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Delta Jointer - difficult to start, trips internal breaker, will start after a few tries

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Forum topic by hifliercanada posted 12-01-2018 03:08 PM 1081 views 0 times favorited 3 replies Add to Favorites Watch
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hifliercanada

3 posts in 52 days


12-01-2018 03:08 PM

Topic tags/keywords: jointer delta

Hi folks – I just acquired a great Delta jointer from a friend. It sat in an unheated outdoor storage unit for about ten years before I just picked it up.

It struggles to start. We have oiled all bearings and lubricated the spindle that turns with the knife blades. After 3 to 4 tries (where it briefly starts then trips the machine’s reset breaker), it will finally start and run. It handles jointing wood just fine once it is running. If you shut it off, even briefly, you need to go through the same set of repeated tries to get it to run continuously.

What would cause this? Could it be the brushes on the motor? Are there areas of moving resistance that I may not have lubricated?

Suggestions welcomed.

-- Wood - a wonderful renewable project material. Don't forget to re-purpose and reclaim wood for your projects!


3 replies so far

View WhyMe's profile

WhyMe

1073 posts in 1764 days


#1 posted 12-01-2018 03:54 PM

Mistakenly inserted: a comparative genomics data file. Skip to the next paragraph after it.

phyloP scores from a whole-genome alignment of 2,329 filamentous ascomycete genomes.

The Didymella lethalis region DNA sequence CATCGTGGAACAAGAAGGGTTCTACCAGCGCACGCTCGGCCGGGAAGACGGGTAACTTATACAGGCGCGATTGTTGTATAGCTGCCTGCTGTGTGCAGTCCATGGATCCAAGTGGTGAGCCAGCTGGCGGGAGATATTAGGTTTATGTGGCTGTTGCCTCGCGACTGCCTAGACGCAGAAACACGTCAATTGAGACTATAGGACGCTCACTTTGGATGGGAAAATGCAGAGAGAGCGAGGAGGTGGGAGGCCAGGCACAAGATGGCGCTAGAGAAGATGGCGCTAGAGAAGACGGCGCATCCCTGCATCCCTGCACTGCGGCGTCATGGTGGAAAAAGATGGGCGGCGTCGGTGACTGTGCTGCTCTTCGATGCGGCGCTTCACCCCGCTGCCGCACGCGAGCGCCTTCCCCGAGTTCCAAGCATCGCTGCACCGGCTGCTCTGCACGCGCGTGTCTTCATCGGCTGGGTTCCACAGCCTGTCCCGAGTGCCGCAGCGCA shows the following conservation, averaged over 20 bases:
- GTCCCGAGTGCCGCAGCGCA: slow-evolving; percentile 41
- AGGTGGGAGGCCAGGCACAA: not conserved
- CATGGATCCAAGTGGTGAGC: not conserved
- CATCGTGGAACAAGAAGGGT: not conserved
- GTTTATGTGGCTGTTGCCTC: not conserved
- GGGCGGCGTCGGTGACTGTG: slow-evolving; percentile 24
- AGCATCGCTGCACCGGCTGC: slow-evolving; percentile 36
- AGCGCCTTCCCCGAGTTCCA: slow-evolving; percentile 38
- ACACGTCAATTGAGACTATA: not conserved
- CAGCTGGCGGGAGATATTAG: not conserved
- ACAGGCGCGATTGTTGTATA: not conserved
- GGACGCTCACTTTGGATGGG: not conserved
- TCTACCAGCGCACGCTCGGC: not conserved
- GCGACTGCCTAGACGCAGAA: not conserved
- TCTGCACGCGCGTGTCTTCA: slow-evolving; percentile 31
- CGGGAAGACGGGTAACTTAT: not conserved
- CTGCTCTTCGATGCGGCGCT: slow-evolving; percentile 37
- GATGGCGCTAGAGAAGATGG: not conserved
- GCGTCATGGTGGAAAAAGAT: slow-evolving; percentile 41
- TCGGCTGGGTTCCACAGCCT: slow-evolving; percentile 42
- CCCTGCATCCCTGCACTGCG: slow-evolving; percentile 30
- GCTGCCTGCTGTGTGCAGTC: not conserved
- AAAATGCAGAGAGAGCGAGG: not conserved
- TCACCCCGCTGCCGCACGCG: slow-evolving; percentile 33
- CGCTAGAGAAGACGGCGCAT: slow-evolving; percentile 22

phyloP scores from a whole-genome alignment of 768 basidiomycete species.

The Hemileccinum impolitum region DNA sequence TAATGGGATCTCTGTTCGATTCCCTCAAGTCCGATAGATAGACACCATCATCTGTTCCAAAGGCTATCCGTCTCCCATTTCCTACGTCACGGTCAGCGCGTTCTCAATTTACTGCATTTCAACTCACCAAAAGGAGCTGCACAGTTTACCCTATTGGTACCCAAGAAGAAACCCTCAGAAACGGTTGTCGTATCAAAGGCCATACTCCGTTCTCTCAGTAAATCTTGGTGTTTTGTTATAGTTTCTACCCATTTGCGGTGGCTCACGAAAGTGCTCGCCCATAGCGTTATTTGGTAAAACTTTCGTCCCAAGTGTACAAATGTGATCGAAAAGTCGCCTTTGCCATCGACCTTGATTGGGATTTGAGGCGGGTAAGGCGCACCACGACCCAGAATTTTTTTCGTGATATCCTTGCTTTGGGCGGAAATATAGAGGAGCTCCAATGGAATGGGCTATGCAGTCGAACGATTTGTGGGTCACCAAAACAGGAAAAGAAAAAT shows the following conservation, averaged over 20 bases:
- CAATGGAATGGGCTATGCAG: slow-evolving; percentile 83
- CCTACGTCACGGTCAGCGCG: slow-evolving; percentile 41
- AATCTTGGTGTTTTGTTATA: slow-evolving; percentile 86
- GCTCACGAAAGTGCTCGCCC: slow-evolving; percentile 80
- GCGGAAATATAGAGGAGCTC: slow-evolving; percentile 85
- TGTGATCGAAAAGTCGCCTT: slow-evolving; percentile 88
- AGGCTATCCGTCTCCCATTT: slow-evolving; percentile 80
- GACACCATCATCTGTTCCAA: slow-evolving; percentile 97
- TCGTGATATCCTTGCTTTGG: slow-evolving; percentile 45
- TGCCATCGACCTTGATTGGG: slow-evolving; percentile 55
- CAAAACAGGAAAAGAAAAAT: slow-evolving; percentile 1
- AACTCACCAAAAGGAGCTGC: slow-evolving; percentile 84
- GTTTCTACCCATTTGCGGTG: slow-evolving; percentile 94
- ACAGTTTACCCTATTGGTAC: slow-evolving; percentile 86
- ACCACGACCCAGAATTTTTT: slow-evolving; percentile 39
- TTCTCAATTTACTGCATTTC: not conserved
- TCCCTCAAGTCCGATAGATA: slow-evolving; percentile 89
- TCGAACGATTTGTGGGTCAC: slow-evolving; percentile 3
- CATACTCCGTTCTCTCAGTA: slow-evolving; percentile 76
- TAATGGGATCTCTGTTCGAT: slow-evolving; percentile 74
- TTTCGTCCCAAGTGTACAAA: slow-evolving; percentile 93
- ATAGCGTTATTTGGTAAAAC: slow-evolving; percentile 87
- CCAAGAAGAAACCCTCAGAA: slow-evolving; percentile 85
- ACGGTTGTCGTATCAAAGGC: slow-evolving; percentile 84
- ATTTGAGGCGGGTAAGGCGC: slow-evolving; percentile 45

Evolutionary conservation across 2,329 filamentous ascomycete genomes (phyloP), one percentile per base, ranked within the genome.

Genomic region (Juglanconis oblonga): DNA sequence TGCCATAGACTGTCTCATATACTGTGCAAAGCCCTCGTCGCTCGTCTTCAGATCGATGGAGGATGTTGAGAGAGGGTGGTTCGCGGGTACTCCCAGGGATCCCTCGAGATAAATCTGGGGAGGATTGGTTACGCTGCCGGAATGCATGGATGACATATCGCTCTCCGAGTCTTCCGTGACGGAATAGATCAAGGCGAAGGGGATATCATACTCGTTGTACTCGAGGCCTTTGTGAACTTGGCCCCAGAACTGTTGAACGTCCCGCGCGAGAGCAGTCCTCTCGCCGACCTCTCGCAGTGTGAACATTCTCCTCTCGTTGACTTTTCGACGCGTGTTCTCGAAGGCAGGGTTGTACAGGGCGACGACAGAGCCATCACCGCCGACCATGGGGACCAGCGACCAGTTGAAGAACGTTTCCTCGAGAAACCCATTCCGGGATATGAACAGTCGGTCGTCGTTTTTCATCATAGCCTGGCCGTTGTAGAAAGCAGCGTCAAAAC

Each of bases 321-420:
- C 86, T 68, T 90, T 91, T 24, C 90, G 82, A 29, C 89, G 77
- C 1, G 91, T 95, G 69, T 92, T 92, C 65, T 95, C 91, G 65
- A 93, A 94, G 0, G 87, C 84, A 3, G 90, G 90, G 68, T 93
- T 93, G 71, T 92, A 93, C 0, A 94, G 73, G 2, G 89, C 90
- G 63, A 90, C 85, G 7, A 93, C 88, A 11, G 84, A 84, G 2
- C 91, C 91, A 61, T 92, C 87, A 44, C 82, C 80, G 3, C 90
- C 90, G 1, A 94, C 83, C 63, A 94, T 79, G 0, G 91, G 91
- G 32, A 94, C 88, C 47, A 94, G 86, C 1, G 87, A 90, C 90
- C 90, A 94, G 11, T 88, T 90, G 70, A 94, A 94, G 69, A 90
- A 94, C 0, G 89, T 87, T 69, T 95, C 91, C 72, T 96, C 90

If it has a start/run capacitor, the capacitor could be bad. Ten years is a long time to sit without use.

View Phil32's profile

Phil32

271 posts in 106 days


#2 posted 12-01-2018 04:02 PM

I agree with WhyMe – my jointer is having the same problem.

-- Phil Allin - Ventura, CA

View MrUnix's profile

MrUnix

7051 posts in 2402 days


#3 posted 12-07-2018 08:44 AM


Hi folks – I just acquired a great Delta jointer from a friend. It sat in an unheated outdoor storage unit for about ten years before I just picked it up.

It struggles to start. We have oiled all bearings and lubricated the spindle that turns with the knife blades. After 3 to 4 tries (where it briefly starts then trips the machine s reset breaker), it will finally start and run. It handles jointing wood just fine once it is running. If you shut it off, even briefly, you need to go through the same set of repeated tries to get it to run continuously.

What would cause this? Could it be the brushes on the motor? Are there areas of moving resistance that I may not have lubricated?

Suggestions welcomed.
- hifliercanada

It’s an induction motor – no brushes. My bet would be the start capacitor – would cause the symptoms you describe. Those things don’t last forever, and really don’t like sitting idle for years in unconditioned spaces. Easy enough to test though with a cheap multimeter in resistance mode. You probably should replace your bearings as well, for the same reason – that and the fact that if you did really ‘oil’ them, then you sped up their demise if they aren’t already trashed. Sealed bearings require grease – and oil will just aid in flushing it away. Great for a very temporary fix, but will do long term damage.

Cheers,
Brad

-- Brad in FL - In Dog I trust... everything else is questionable

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